Sewing Machine Needles: What You Need to Know

What Sewing Machine Needles Do You Need? This Issue Raises a Long List of Other Matters

While you may barely think about it, usually focusing on bigger undertakings—such as the best sewing machine or sewing room ideas—there is nothing as crucial as sewing machine needles.

They come in many varieties and are categorized by:

    1. needle size, and 
    2. needle type;

Before we discover what size is, all sewing machine needle name, standard sewing machine needle and what types of sewing machine needles are, let’s see what their structure is.

Sewing needle for machine—parts

The first matter to tackle in needles: their parts. 

Are all sewing machine needles the same? Absolutely not. 

For example, there are two basic types of sewing machine needles when it comes to blades:

    • straight and
    • curved;

According to Coats:

Straight Curved

How common

The most common

Less common

Where used

Used in a wide range of sewing machines

Some sewing machines use these needles

Type of machine

Lockstitch and Chainstitch

Blind stitching machines (hemming trousers or skirts) and overedge machines

As you expect, a needle (also discover other sewings supplies) is composed of several parts. The job of these parts is to provide a needle with different functions during the sewing process. 

Getting to know these parts of a needle is the first step to understanding the complex sewing process we will perform.

So if you learn to sew these days and just got your first sewing machine for beginners, keep reading—this is exactly where you should be right now.  

Construction of a sewing needle
Image source: Textile Apex

Garments Merchandising helped us tackle each part of sewing machine needles:

Part

Description What for

Butt

It’s a starting part of the bottom edge of the needle.

It serves to attach the needle with the needle bar or clamp of the sewing machine.

Shank

A bottom part of the sewing needle, tied in the needle bar. It may be flat or cylindrical on one side.

Wider than the remaining parts of the needle, it works as support of the needle.

Shoulder

Lies between the shank and blade. The shoulder penetrates through the fabric to reach the needle’s lowest position.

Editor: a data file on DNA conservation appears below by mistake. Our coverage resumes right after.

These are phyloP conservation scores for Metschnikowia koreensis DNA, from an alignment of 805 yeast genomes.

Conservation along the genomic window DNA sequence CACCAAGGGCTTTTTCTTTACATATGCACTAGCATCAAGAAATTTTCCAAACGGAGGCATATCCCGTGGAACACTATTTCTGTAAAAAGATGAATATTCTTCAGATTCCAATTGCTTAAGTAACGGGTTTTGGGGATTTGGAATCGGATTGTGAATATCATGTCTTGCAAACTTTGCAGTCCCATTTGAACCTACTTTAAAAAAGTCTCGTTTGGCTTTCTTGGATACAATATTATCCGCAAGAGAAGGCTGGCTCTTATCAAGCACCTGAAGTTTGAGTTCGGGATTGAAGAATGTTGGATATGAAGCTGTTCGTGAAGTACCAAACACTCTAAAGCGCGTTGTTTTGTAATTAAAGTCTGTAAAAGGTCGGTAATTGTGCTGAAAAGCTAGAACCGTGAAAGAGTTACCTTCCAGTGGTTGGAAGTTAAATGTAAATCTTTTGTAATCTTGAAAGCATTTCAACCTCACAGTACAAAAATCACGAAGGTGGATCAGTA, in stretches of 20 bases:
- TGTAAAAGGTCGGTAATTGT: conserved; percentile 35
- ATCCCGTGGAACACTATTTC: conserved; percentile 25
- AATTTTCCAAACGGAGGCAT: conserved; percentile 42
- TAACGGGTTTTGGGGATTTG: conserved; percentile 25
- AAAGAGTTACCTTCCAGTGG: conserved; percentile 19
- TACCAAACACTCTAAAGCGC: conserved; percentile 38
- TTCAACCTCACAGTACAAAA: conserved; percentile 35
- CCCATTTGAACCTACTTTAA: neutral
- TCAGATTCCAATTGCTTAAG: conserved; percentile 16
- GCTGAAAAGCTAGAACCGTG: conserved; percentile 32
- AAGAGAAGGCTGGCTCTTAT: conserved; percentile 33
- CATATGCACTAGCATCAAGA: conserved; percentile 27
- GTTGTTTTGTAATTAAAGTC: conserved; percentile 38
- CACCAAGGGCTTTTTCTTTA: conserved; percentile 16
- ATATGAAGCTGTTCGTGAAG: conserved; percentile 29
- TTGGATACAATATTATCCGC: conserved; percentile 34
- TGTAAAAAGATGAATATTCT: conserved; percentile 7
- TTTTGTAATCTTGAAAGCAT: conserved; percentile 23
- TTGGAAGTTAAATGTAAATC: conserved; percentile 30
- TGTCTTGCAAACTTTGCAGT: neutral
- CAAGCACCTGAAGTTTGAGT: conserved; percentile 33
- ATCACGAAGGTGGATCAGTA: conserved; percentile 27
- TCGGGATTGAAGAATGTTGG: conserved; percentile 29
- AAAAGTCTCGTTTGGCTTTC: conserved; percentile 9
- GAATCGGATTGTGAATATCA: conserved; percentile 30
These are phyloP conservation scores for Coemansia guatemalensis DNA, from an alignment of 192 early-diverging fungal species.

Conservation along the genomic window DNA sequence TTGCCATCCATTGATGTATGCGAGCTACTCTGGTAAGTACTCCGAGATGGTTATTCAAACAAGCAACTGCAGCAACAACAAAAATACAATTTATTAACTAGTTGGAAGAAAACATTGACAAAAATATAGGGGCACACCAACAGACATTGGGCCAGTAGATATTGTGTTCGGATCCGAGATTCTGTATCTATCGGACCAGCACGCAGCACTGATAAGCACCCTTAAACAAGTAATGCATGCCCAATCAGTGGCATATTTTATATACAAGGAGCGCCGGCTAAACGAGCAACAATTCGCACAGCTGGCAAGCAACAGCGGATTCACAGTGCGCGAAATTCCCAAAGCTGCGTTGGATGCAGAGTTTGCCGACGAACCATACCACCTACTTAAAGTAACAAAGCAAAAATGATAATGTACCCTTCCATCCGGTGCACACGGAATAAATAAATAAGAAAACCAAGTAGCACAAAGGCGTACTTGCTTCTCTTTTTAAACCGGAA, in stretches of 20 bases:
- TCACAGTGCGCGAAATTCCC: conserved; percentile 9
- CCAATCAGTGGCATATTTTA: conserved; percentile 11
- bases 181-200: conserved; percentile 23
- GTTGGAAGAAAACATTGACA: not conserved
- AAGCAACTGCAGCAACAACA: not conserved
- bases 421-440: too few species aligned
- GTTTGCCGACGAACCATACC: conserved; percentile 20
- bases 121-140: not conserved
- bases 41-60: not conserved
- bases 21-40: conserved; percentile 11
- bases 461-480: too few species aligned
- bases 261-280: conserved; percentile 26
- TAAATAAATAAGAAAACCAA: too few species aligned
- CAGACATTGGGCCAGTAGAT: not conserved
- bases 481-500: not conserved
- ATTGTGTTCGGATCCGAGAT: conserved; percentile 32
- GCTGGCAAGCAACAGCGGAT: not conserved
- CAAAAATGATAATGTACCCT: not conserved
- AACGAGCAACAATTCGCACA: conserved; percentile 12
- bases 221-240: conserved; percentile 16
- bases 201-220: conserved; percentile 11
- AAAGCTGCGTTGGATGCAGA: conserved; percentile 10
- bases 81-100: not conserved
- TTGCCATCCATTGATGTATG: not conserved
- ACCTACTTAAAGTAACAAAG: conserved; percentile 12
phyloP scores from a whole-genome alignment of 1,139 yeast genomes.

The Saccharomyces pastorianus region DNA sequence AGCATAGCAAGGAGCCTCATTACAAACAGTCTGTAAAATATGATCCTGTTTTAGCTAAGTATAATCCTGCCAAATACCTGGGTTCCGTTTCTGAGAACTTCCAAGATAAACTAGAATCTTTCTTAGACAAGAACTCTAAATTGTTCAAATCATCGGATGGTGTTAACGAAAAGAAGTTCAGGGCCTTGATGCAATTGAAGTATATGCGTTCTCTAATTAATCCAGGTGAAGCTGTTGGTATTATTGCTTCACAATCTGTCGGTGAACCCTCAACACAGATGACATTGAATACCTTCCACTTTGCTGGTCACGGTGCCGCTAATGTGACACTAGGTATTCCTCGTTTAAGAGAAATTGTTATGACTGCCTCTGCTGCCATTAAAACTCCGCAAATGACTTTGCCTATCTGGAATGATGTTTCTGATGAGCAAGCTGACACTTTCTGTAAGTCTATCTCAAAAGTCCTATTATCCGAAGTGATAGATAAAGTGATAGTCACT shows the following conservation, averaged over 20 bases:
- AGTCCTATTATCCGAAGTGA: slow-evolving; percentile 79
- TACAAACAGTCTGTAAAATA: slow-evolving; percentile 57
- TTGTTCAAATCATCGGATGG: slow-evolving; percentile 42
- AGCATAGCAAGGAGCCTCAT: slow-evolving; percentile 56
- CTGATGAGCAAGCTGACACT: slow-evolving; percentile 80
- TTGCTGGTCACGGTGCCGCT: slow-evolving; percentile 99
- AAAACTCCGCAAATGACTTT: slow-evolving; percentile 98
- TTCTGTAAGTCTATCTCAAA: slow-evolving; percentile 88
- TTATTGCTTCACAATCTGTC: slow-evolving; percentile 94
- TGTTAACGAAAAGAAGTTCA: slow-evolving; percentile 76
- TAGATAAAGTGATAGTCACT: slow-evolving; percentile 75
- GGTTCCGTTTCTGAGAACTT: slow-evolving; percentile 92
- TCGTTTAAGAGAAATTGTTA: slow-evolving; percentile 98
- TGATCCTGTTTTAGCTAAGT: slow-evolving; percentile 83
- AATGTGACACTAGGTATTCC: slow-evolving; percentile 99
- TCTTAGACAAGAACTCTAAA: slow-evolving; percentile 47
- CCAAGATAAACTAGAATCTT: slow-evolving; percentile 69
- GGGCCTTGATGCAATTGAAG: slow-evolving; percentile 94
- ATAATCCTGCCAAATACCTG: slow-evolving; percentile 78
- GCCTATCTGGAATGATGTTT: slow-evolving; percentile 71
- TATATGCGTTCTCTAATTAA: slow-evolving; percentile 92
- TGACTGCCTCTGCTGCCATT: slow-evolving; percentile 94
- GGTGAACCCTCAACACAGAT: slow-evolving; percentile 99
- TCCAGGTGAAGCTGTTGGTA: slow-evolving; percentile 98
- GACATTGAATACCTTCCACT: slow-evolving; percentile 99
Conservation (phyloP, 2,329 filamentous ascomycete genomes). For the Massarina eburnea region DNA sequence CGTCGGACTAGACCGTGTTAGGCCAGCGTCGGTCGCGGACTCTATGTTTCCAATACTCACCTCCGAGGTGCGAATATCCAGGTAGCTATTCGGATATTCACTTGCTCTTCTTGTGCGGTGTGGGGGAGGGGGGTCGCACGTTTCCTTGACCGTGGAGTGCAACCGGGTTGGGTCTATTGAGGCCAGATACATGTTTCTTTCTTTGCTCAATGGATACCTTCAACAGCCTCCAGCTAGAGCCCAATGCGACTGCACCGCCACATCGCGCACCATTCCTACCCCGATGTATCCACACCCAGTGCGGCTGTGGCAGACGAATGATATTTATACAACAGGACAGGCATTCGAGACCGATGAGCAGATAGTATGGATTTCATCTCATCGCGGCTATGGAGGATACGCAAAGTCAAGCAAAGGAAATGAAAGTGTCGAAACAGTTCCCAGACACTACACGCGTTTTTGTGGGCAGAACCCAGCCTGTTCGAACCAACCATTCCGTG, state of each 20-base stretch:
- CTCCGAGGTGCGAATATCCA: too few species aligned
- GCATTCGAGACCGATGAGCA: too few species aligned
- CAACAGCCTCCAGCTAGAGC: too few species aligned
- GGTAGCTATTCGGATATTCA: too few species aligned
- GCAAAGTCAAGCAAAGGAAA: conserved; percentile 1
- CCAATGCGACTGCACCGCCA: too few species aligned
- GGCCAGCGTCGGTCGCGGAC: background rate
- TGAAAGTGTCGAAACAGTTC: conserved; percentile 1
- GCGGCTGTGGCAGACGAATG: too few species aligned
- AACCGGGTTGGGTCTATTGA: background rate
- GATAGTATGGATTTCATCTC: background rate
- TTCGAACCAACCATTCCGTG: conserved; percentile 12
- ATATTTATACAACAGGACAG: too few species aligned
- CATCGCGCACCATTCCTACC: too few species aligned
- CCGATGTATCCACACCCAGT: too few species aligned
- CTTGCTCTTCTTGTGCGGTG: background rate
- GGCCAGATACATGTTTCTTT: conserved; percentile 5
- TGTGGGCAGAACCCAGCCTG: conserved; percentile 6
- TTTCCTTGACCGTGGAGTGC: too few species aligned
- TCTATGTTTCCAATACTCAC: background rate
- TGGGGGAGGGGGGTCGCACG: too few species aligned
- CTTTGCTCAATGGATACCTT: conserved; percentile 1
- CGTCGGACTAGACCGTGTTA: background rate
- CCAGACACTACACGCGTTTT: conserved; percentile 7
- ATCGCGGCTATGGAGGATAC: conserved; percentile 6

By producing a broader hole on fabric, it reduces the friction between fabric and needle.

Blade

This part starts at a needle eye and ends at a shoulder. It is the longest part of the needle. The blade is gradually tapered to the tip.

Maximum friction with fabric takes place in this area. 

A blade is this element of a sewing machine needle that has all the work “on its shoulders.” 

if you’re knowledge-hungry about the parts of a needle, watch the video “Understanding the Various Parts of the Needle” by National Sewing Circle:

(Watch out! There is one gigantic monster needle out there.)

A guide to sewing machine parts
Image source: Sew Guide

Let’s continue exploring with Garments Merchandising and The Sewing Korner, shall we?

Part

Description What for

Long groove and short groove

Groove is a part of the needle into which you put the thread. Its size will depend on the size of the needle.

    1. a long groove—a long and thin groove in the blade from shoulder to needle eye. 
    2. a short groove—located on the side of the needle (where the hook or looper are). It’s a minor groove between the tip and the needle eye.

During the sewing process, a sewing thread takes place in this groove during the up and down of the sewing machine needle through the sewing fabric. Thus, it reduces the friction between the needle, fabric, and sewing thread, lowering the possibility of damage to the thread.

A short groove helps the sewing thread to create a loop.

Needle eye

It’s a hole—a small slot between a long and short grove—placed in front of the needle.

This part 

    • holds the needle thread and 
    • helps create a loop;

Scarf (not every needle has it)

It’s a curved slot near the needle eye.

Scarf permits the looper (chain stitch) or sewing hook (lockstitch) to be set closer to the needle, increasing the possibility of picking up the needle thread loop.

There are two more parts in a sewing machine needle: a point and a tip. What should we know about them?

According to Garments Merchandising, a point (spreading from the needle eye to the tip of a needle) helps to penetrate the needle into the fabric. 

Pay attention to choosing the needlepoint appropriately for the fabrics you use.

The last one, the tip, is the very end, the edge of the needle. 

It helps to penetrate the needle into the fabric. It also creates holes in the fabric during sewing.